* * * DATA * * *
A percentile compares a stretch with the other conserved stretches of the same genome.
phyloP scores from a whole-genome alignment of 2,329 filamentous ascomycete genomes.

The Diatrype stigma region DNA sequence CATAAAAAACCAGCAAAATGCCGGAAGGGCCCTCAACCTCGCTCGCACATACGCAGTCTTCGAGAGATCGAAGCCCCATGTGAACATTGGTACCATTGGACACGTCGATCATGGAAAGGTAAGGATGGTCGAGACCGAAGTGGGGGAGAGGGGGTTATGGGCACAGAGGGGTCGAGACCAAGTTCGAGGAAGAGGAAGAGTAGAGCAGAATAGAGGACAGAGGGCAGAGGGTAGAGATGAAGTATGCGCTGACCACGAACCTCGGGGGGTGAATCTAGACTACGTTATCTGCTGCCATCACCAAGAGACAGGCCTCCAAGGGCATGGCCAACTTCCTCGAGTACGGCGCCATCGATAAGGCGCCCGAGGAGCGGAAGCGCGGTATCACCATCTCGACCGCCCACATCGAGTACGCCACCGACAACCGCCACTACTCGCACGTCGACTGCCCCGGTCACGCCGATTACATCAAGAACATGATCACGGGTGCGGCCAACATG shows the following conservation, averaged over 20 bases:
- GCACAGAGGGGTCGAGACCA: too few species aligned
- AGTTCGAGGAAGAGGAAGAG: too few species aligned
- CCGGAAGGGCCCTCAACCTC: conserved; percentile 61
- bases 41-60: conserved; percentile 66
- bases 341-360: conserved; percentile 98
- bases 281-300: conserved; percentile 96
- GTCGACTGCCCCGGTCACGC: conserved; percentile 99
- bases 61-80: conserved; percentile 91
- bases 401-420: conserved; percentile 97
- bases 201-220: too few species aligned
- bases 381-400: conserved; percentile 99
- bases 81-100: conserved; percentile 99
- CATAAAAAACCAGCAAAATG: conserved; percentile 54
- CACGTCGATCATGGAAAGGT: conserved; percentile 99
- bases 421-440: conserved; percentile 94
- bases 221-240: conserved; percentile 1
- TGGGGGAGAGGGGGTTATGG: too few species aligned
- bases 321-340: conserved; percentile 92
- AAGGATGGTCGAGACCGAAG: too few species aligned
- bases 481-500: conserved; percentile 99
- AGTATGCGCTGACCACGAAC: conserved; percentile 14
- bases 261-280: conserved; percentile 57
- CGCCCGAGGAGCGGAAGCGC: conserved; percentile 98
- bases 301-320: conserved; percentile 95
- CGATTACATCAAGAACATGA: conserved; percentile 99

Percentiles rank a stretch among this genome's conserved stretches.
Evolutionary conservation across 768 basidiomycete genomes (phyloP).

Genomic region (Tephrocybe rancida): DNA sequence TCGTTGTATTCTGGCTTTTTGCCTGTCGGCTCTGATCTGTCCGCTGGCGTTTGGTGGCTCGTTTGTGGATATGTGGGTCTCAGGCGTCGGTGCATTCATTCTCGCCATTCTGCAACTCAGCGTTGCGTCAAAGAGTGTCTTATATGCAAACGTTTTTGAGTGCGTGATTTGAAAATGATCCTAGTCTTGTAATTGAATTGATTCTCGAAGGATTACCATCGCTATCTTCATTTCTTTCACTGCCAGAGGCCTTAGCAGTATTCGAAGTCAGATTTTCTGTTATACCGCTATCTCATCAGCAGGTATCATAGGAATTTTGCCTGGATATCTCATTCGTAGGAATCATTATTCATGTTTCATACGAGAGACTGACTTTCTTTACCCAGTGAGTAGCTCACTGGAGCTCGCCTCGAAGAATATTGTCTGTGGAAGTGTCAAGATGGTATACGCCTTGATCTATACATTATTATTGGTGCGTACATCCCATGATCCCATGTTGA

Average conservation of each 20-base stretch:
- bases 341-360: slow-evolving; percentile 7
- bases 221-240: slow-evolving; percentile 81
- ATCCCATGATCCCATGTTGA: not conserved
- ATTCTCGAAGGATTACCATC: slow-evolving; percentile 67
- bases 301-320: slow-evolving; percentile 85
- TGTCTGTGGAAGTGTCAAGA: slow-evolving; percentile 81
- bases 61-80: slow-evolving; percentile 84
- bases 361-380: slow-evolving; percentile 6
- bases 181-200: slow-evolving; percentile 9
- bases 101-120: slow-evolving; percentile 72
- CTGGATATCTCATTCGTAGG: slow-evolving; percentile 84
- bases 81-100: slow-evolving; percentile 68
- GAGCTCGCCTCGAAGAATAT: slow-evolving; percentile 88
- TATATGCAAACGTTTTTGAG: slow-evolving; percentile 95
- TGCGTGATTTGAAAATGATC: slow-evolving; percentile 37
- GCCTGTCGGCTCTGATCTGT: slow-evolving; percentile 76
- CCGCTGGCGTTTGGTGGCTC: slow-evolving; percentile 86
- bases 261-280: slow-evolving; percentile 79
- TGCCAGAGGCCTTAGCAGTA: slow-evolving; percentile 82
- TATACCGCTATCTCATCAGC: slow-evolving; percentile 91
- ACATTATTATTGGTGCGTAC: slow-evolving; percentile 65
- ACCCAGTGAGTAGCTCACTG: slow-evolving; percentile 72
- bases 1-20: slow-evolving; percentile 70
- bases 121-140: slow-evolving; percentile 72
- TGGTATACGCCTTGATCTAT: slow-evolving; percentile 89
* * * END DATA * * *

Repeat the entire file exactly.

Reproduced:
A percentile compares a stretch with the other conserved stretches of the same genome.
phyloP scores from a whole-genome alignment of 2,329 filamentous ascomycete genomes.

The Diatrype stigma region DNA sequence CATAAAAAACCAGCAAAATGCCGGAAGGGCCCTCAACCTCGCTCGCACATACGCAGTCTTCGAGAGATCGAAGCCCCATGTGAACATTGGTACCATTGGACACGTCGATCATGGAAAGGTAAGGATGGTCGAGACCGAAGTGGGGGAGAGGGGGTTATGGGCACAGAGGGGTCGAGACCAAGTTCGAGGAAGAGGAAGAGTAGAGCAGAATAGAGGACAGAGGGCAGAGGGTAGAGATGAAGTATGCGCTGACCACGAACCTCGGGGGGTGAATCTAGACTACGTTATCTGCTGCCATCACCAAGAGACAGGCCTCCAAGGGCATGGCCAACTTCCTCGAGTACGGCGCCATCGATAAGGCGCCCGAGGAGCGGAAGCGCGGTATCACCATCTCGACCGCCCACATCGAGTACGCCACCGACAACCGCCACTACTCGCACGTCGACTGCCCCGGTCACGCCGATTACATCAAGAACATGATCACGGGTGCGGCCAACATG shows the following conservation, averaged over 20 bases:
- GCACAGAGGGGTCGAGACCA: too few species aligned
- AGTTCGAGGAAGAGGAAGAG: too few species aligned
- CCGGAAGGGCCCTCAACCTC: conserved; percentile 61
- bases 41-60: conserved; percentile 66
- bases 341-360: conserved; percentile 98
- bases 281-300: conserved; percentile 96
- GTCGACTGCCCCGGTCACGC: conserved; percentile 99
- bases 61-80: conserved; percentile 91
- bases 401-420: conserved; percentile 97
- bases 201-220: too few species aligned
- bases 381-400: conserved; percentile 99
- bases 81-100: conserved; percentile 99
- CATAAAAAACCAGCAAAATG: conserved; percentile 54
- CACGTCGATCATGGAAAGGT: conserved; percentile 99
- bases 421-440: conserved; percentile 94
- bases 221-240: conserved; percentile 1
- TGGGGGAGAGGGGGTTATGG: too few species aligned
- bases 321-340: conserved; percentile 92
- AAGGATGGTCGAGACCGAAG: too few species aligned
- bases 481-500: conserved; percentile 99
- AGTATGCGCTGACCACGAAC: conserved; percentile 14
- bases 261-280: conserved; percentile 57
- CGCCCGAGGAGCGGAAGCGC: conserved; percentile 98
- bases 301-320: conserved; percentile 95
- CGATTACATCAAGAACATGA: conserved; percentile 99

Percentiles rank a stretch among this genome's conserved stretches.
Evolutionary conservation across 768 basidiomycete genomes (phyloP).

Genomic region (Tephrocybe rancida): DNA sequence TCGTTGTATTCTGGCTTTTTGCCTGTCGGCTCTGATCTGTCCGCTGGCGTTTGGTGGCTCGTTTGTGGATATGTGGGTCTCAGGCGTCGGTGCATTCATTCTCGCCATTCTGCAACTCAGCGTTGCGTCAAAGAGTGTCTTATATGCAAACGTTTTTGAGTGCGTGATTTGAAAATGATCCTAGTCTTGTAATTGAATTGATTCTCGAAGGATTACCATCGCTATCTTCATTTCTTTCACTGCCAGAGGCCTTAGCAGTATTCGAAGTCAGATTTTCTGTTATACCGCTATCTCATCAGCAGGTATCATAGGAATTTTGCCTGGATATCTCATTCGTAGGAATCATTATTCATGTTTCATACGAGAGACTGACTTTCTTTACCCAGTGAGTAGCTCACTGGAGCTCGCCTCGAAGAATATTGTCTGTGGAAGTGTCAAGATGGTATACGCCTTGATCTATACATTATTATTGGTGCGTACATCCCATGATCCCATGTTGA

Average conservation of each 20-base stretch:
- bases 341-360: slow-evolving; percentile 7
- bases 221-240: slow-evolving; percentile 81
- ATCCCATGATCCCATGTTGA: not conserved
- ATTCTCGAAGGATTACCATC: slow-evolving; percentile 67
- bases 301-320: slow-evolving; percentile 85
- TGTCTGTGGAAGTGTCAAGA: slow-evolving; percentile 81
- bases 61-80: slow-evolving; percentile 84
- bases 361-380: slow-evolving; percentile 6
- bases 181-200: slow-evolving; percentile 9
- bases 101-120: slow-evolving; percentile 72
- CTGGATATCTCATTCGTAGG: slow-evolving; percentile 84
- bases 81-100: slow-evolving; percentile 68
- GAGCTCGCCTCGAAGAATAT: slow-evolving; percentile 88
- TATATGCAAACGTTTTTGAG: slow-evolving; percentile 95
- TGCGTGATTTGAAAATGATC: slow-evolving; percentile 37
- GCCTGTCGGCTCTGATCTGT: slow-evolving; percentile 76
- CCGCTGGCGTTTGGTGGCTC: slow-evolving; percentile 86
- bases 261-280: slow-evolving; percentile 79
- TGCCAGAGGCCTTAGCAGTA: slow-evolving; percentile 82
- TATACCGCTATCTCATCAGC: slow-evolving; percentile 91
- ACATTATTATTGGTGCGTAC: slow-evolving; percentile 65
- ACCCAGTGAGTAGCTCACTG: slow-evolving; percentile 72
- bases 1-20: slow-evolving; percentile 70
- bases 121-140: slow-evolving; percentile 72
- TGGTATACGCCTTGATCTAT: slow-evolving; percentile 89